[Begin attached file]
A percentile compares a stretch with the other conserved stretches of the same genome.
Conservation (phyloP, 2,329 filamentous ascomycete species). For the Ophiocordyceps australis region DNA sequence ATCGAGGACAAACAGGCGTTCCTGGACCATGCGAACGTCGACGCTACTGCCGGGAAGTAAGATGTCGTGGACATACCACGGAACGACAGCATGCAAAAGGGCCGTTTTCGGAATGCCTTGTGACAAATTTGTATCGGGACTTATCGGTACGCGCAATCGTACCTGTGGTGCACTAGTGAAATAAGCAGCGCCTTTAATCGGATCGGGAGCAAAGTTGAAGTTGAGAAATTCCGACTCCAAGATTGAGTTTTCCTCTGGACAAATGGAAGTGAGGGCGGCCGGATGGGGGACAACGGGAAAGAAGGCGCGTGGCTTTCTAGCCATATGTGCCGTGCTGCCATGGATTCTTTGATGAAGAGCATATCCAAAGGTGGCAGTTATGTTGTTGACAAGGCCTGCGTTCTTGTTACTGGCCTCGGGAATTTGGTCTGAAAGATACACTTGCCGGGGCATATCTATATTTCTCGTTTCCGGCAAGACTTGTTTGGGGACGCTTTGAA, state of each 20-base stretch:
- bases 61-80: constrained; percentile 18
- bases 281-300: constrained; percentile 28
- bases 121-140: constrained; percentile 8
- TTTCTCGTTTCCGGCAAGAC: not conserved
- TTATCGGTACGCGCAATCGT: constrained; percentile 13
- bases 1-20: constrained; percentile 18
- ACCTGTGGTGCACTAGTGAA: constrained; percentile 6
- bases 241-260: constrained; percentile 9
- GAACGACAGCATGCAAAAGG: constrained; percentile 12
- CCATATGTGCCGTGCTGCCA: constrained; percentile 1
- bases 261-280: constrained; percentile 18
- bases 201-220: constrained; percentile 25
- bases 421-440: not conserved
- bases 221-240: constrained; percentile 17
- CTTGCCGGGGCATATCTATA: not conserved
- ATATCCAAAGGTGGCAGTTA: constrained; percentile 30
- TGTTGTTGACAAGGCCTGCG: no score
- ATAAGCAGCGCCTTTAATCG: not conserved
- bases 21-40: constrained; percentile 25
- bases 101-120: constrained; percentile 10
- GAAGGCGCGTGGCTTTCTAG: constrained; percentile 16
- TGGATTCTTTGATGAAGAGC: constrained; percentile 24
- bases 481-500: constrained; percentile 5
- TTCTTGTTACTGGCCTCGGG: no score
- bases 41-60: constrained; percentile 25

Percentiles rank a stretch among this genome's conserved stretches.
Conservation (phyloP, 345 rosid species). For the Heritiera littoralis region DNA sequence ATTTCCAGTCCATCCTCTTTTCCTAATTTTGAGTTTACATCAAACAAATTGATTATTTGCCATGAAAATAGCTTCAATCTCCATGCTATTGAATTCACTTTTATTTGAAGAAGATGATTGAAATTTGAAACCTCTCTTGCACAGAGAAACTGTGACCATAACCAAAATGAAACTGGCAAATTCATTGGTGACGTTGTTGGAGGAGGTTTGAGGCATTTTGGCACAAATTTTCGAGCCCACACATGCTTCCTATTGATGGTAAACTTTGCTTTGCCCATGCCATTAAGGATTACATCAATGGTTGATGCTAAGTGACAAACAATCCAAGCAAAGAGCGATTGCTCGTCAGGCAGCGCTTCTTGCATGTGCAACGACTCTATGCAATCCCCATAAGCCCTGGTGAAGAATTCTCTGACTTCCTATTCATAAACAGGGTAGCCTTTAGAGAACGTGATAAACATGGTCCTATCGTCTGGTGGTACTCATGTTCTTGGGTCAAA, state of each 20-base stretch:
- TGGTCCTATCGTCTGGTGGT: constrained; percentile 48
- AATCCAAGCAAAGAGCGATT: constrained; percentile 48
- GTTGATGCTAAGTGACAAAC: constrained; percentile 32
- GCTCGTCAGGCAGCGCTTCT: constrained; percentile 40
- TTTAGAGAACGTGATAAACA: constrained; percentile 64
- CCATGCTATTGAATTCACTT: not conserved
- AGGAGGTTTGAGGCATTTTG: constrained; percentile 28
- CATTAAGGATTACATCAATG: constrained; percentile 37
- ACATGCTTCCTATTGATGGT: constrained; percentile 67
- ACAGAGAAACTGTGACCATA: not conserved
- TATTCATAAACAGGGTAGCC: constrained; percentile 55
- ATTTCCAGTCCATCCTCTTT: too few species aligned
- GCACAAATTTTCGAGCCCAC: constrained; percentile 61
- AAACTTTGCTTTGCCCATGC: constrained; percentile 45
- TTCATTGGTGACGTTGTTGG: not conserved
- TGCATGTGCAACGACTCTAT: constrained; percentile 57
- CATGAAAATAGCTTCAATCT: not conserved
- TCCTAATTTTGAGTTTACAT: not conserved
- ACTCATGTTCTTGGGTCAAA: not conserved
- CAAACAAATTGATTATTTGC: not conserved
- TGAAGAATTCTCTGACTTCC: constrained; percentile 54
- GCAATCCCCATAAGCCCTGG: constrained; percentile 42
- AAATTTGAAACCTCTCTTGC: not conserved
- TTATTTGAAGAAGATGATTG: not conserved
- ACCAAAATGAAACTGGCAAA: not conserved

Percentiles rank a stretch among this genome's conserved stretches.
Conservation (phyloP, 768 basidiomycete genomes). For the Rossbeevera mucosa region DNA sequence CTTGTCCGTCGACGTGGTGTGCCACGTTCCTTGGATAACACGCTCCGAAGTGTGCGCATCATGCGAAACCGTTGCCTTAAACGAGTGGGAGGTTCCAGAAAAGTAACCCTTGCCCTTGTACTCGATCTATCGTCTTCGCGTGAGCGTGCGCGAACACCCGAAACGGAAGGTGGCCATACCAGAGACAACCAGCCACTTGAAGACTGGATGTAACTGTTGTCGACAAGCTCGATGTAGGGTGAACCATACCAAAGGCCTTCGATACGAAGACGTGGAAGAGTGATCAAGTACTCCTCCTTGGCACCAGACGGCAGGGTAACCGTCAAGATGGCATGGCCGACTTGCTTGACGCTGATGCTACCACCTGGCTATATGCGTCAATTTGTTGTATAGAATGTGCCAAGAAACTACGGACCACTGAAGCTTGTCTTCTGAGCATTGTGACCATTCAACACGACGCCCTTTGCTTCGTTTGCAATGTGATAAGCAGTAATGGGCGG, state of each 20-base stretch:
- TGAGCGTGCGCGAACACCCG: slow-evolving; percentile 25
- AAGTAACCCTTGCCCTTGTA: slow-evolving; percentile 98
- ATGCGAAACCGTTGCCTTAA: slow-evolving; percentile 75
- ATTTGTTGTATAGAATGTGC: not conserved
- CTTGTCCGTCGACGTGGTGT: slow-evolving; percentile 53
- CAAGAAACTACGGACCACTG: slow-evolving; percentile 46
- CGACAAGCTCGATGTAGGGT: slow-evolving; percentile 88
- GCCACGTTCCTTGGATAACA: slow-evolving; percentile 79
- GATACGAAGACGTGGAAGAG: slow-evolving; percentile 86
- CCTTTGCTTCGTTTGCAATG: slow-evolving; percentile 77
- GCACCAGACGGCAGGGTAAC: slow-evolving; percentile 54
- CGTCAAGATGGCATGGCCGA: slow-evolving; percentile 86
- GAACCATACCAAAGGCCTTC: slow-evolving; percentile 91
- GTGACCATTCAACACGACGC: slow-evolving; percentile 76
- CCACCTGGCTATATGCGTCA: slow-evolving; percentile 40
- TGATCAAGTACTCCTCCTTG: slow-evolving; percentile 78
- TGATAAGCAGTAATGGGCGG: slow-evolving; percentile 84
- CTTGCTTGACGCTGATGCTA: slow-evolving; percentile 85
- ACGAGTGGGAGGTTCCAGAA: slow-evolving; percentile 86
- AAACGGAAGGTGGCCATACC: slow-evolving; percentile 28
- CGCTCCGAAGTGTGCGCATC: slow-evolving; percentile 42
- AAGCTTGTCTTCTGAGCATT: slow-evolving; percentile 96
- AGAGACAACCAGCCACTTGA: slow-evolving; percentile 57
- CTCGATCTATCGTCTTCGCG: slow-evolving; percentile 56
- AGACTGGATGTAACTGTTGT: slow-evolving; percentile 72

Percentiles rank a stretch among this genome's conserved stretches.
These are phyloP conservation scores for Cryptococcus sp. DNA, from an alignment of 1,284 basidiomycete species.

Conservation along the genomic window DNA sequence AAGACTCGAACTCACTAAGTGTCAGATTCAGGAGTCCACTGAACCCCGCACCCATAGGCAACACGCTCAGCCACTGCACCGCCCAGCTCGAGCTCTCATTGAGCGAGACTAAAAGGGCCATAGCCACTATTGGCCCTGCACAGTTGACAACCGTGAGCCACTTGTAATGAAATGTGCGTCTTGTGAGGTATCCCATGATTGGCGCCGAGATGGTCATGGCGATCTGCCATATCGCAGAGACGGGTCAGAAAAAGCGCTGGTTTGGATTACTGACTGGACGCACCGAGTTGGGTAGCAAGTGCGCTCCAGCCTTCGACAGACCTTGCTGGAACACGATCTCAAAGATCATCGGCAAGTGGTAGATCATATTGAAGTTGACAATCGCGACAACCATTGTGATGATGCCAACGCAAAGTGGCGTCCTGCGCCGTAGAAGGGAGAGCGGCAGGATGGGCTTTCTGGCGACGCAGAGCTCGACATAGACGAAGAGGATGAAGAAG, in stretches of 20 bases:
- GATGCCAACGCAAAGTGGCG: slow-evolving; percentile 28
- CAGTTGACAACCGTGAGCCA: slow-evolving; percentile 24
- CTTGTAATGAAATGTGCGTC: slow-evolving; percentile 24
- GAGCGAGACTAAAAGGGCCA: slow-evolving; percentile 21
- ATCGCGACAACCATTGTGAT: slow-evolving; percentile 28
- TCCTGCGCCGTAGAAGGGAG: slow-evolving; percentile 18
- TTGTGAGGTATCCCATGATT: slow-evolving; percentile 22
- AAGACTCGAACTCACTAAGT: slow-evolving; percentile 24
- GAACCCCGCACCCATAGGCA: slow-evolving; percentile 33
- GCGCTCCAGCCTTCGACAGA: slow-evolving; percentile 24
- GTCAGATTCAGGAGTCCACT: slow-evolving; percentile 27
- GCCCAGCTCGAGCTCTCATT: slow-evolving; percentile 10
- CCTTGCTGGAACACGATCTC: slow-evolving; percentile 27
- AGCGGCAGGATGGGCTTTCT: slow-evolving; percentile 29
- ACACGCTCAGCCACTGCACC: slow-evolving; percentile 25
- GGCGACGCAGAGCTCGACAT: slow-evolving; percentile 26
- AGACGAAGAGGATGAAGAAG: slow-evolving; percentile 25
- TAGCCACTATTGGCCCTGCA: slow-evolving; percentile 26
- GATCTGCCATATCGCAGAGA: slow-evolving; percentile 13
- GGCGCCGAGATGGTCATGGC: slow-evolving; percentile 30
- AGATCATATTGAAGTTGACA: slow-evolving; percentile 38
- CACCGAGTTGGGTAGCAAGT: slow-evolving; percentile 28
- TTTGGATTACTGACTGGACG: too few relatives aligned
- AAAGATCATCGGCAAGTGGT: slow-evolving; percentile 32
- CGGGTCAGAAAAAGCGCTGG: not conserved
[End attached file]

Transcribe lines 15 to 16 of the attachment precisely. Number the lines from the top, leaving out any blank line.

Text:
- bases 421-440: not conserved
- bases 221-240: constrained; percentile 17